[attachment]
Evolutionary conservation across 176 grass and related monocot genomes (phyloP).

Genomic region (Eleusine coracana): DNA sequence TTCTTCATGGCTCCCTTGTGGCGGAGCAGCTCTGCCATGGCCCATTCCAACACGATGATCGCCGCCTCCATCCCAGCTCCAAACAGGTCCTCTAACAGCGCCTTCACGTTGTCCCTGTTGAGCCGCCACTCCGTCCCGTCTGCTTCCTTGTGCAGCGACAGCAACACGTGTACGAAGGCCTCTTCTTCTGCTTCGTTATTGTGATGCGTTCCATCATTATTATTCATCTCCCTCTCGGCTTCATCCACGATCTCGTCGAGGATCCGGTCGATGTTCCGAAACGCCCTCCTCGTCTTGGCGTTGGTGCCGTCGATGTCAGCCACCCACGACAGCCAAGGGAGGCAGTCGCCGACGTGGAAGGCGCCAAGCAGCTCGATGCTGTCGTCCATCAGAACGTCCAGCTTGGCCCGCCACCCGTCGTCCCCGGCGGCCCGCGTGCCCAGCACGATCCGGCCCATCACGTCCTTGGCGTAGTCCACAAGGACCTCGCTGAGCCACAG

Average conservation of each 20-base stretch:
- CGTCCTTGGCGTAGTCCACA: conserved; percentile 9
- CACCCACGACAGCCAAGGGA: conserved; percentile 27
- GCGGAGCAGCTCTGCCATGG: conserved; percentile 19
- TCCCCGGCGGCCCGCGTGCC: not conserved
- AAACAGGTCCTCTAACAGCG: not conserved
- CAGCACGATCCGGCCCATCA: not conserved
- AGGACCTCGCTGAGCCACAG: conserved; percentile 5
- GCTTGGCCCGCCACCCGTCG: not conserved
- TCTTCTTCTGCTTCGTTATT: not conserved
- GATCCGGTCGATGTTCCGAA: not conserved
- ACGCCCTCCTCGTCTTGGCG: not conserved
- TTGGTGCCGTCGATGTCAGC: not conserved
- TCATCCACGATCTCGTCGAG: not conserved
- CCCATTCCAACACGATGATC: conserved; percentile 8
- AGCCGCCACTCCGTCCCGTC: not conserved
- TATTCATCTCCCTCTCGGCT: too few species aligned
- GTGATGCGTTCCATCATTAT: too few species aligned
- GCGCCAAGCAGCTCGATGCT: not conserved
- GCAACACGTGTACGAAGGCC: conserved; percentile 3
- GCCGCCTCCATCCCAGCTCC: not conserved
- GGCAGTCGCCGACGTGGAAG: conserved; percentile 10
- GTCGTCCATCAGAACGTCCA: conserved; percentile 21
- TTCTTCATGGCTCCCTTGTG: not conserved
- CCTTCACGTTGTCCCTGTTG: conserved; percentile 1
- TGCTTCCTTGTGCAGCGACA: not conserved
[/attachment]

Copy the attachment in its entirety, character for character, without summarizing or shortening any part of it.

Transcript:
Evolutionary conservation across 176 grass and related monocot genomes (phyloP).

Genomic region (Eleusine coracana): DNA sequence TTCTTCATGGCTCCCTTGTGGCGGAGCAGCTCTGCCATGGCCCATTCCAACACGATGATCGCCGCCTCCATCCCAGCTCCAAACAGGTCCTCTAACAGCGCCTTCACGTTGTCCCTGTTGAGCCGCCACTCCGTCCCGTCTGCTTCCTTGTGCAGCGACAGCAACACGTGTACGAAGGCCTCTTCTTCTGCTTCGTTATTGTGATGCGTTCCATCATTATTATTCATCTCCCTCTCGGCTTCATCCACGATCTCGTCGAGGATCCGGTCGATGTTCCGAAACGCCCTCCTCGTCTTGGCGTTGGTGCCGTCGATGTCAGCCACCCACGACAGCCAAGGGAGGCAGTCGCCGACGTGGAAGGCGCCAAGCAGCTCGATGCTGTCGTCCATCAGAACGTCCAGCTTGGCCCGCCACCCGTCGTCCCCGGCGGCCCGCGTGCCCAGCACGATCCGGCCCATCACGTCCTTGGCGTAGTCCACAAGGACCTCGCTGAGCCACAG

Average conservation of each 20-base stretch:
- CGTCCTTGGCGTAGTCCACA: conserved; percentile 9
- CACCCACGACAGCCAAGGGA: conserved; percentile 27
- GCGGAGCAGCTCTGCCATGG: conserved; percentile 19
- TCCCCGGCGGCCCGCGTGCC: not conserved
- AAACAGGTCCTCTAACAGCG: not conserved
- CAGCACGATCCGGCCCATCA: not conserved
- AGGACCTCGCTGAGCCACAG: conserved; percentile 5
- GCTTGGCCCGCCACCCGTCG: not conserved
- TCTTCTTCTGCTTCGTTATT: not conserved
- GATCCGGTCGATGTTCCGAA: not conserved
- ACGCCCTCCTCGTCTTGGCG: not conserved
- TTGGTGCCGTCGATGTCAGC: not conserved
- TCATCCACGATCTCGTCGAG: not conserved
- CCCATTCCAACACGATGATC: conserved; percentile 8
- AGCCGCCACTCCGTCCCGTC: not conserved
- TATTCATCTCCCTCTCGGCT: too few species aligned
- GTGATGCGTTCCATCATTAT: too few species aligned
- GCGCCAAGCAGCTCGATGCT: not conserved
- GCAACACGTGTACGAAGGCC: conserved; percentile 3
- GCCGCCTCCATCCCAGCTCC: not conserved
- GGCAGTCGCCGACGTGGAAG: conserved; percentile 10
- GTCGTCCATCAGAACGTCCA: conserved; percentile 21
- TTCTTCATGGCTCCCTTGTG: not conserved
- CCTTCACGTTGTCCCTGTTG: conserved; percentile 1
- TGCTTCCTTGTGCAGCGACA: not conserved